5 Results:

Why do we call computer glitches “bugs”?

A page from the Harvard Mark II electromechanical computer's log, featuring a dead moth that was removed from the device.
3 m
Article
Computing
Engineering & Technology
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The term “bug” is another way of saying something is wrong with our computer or software, but where did the term come from? While many attribute the reference to computer scientist Grace Hopper, this article from Curiosity explains that it dates back to Thomas Edison’s private journals.

Emerging tech: Honeybee habitats can now be inside your home

BEEcosystem
5 m
Article
Agriculture
Engineering & Technology
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A new product will soon enable novice beekeepers to keep honeybees inside their houses. The BEEcosystem is modular honeybee habitat that can be hung almost anywhere; it simply needs to be placed near a window if inside, or in a sheltered location outside. Watch a video that shows how the technology works.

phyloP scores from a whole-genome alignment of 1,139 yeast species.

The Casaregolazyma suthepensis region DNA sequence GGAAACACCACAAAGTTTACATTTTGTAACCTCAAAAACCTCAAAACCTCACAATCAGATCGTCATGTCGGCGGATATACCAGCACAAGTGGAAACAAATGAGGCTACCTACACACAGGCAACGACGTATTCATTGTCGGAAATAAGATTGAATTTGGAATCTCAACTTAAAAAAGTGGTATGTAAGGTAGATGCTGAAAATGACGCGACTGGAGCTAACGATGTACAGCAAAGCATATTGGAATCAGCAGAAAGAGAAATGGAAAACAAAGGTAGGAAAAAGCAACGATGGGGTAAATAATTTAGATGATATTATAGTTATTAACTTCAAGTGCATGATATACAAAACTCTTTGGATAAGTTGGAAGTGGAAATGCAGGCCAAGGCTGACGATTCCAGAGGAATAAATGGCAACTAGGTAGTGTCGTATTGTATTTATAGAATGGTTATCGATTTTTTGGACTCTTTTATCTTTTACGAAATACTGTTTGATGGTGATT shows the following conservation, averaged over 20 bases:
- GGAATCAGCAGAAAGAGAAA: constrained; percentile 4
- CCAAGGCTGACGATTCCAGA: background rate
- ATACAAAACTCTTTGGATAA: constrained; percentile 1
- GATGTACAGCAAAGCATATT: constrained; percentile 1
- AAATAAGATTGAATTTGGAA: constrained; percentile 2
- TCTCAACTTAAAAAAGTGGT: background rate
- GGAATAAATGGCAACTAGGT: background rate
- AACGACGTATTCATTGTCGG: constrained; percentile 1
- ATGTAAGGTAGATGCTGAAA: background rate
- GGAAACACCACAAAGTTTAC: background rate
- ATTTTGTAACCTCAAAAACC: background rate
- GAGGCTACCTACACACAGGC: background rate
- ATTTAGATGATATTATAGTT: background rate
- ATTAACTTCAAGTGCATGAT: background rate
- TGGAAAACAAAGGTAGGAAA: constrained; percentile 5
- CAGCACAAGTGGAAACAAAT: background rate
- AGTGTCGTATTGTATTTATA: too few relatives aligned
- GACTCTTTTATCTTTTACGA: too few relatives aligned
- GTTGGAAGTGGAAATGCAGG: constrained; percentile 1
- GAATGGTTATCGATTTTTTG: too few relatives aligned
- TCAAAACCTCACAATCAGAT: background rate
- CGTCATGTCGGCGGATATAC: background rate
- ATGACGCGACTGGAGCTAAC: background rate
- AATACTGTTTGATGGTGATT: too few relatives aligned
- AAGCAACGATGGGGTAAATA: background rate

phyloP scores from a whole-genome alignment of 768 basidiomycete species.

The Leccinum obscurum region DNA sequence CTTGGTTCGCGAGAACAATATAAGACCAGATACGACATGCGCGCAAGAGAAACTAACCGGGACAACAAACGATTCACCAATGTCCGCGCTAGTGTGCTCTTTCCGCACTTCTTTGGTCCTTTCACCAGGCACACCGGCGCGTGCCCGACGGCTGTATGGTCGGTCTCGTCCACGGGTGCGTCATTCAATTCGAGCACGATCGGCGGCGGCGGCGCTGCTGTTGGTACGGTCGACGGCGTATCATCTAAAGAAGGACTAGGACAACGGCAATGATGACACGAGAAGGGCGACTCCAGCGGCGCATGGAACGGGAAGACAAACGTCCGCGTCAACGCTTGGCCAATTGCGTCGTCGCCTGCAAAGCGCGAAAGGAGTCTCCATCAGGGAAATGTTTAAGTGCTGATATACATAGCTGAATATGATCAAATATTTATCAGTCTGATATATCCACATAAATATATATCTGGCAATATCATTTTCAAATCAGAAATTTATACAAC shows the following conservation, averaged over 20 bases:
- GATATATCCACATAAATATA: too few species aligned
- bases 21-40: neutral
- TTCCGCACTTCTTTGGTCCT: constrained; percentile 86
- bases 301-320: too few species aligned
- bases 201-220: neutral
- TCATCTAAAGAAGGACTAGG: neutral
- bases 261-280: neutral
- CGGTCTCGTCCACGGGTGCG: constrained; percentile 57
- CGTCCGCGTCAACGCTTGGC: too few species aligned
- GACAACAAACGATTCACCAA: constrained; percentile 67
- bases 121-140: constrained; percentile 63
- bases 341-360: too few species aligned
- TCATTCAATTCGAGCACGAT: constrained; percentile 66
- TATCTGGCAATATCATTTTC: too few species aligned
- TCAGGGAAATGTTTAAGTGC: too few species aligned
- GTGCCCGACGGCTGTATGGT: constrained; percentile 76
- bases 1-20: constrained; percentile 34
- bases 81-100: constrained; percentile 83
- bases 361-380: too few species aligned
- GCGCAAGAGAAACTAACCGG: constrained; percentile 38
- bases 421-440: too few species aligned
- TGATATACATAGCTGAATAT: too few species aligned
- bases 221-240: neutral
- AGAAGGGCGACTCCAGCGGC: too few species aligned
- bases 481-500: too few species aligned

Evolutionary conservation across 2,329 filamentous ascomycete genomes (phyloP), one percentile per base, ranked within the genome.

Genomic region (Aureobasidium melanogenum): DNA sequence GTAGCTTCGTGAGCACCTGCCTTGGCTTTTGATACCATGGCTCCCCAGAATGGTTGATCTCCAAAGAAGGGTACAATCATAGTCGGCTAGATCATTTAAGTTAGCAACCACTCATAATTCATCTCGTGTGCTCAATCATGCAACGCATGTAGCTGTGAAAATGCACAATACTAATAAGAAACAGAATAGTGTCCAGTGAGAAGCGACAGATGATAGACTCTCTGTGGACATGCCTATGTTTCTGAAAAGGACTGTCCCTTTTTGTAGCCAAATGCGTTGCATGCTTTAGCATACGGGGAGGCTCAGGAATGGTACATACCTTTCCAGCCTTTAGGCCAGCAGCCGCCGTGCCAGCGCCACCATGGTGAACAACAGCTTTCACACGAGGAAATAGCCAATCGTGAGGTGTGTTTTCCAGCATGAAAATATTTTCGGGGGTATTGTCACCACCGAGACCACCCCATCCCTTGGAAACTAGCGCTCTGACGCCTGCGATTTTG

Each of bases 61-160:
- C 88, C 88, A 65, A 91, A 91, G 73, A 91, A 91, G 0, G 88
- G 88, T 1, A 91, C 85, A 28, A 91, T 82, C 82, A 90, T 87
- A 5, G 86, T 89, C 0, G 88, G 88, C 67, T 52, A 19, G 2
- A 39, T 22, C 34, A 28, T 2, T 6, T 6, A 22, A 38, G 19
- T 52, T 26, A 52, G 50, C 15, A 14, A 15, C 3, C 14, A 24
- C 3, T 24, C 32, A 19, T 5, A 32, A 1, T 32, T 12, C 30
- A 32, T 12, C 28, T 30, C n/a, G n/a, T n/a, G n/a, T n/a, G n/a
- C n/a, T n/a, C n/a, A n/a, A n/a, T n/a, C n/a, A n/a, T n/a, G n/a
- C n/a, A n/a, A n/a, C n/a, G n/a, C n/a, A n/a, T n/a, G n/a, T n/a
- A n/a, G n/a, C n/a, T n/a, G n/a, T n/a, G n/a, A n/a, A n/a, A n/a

The Future of Food Safety: Bacterial Detection through a Smartphone

Clumping together of Janus molecules after binding with E.coli substitute
3 m
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Engineering & Technology
Agriculture
Arts & Design
Sciences
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Researchers at MIT and the Max Planck Institute have developed a method for quick, on-site E. coli detection in food. While current food safety testing either requires days to complete or expensive equipment, this new method, paired with a smartphone and QR code, will make testing inexpensive and portable. The new detection process uses Janus emulsions, droplets consisting of two hemispheres of different densities. In water, the less dense, hydrocarbon hemisphere sits above the denser hemisphere

Heritage Minutes: Avro Arrow

Avro Arrow
1 m
Engineering & Technology
Military
Aviation
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The Avro Arrow –a triumph of aerospace achievement in Canadian history. Launched in 1953, the Avro Arrow project was innovative for the times as the most advanced and fastest interceptor aircraft.

Seaweed: From superfood to superconductor

Seaweed: From superfood to superconductor
Article
Engineering & Technology
Arts & Design
Sciences
Earth & Environment
Health & Wellness
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Seaweed, an edible algae with a long history in Atlantic Canada (e.g. dulse seaweed) and some Asian cuisines, could turn out to be an essential ingredient in another trend: the development of more sustainable ways to power our devices. Researchers are using a seaweed-derived material to replace traditional non-renewable carbon materials to help boost the performance of superconductors, lithium-ion batteries and fuel cells in a sustainable way.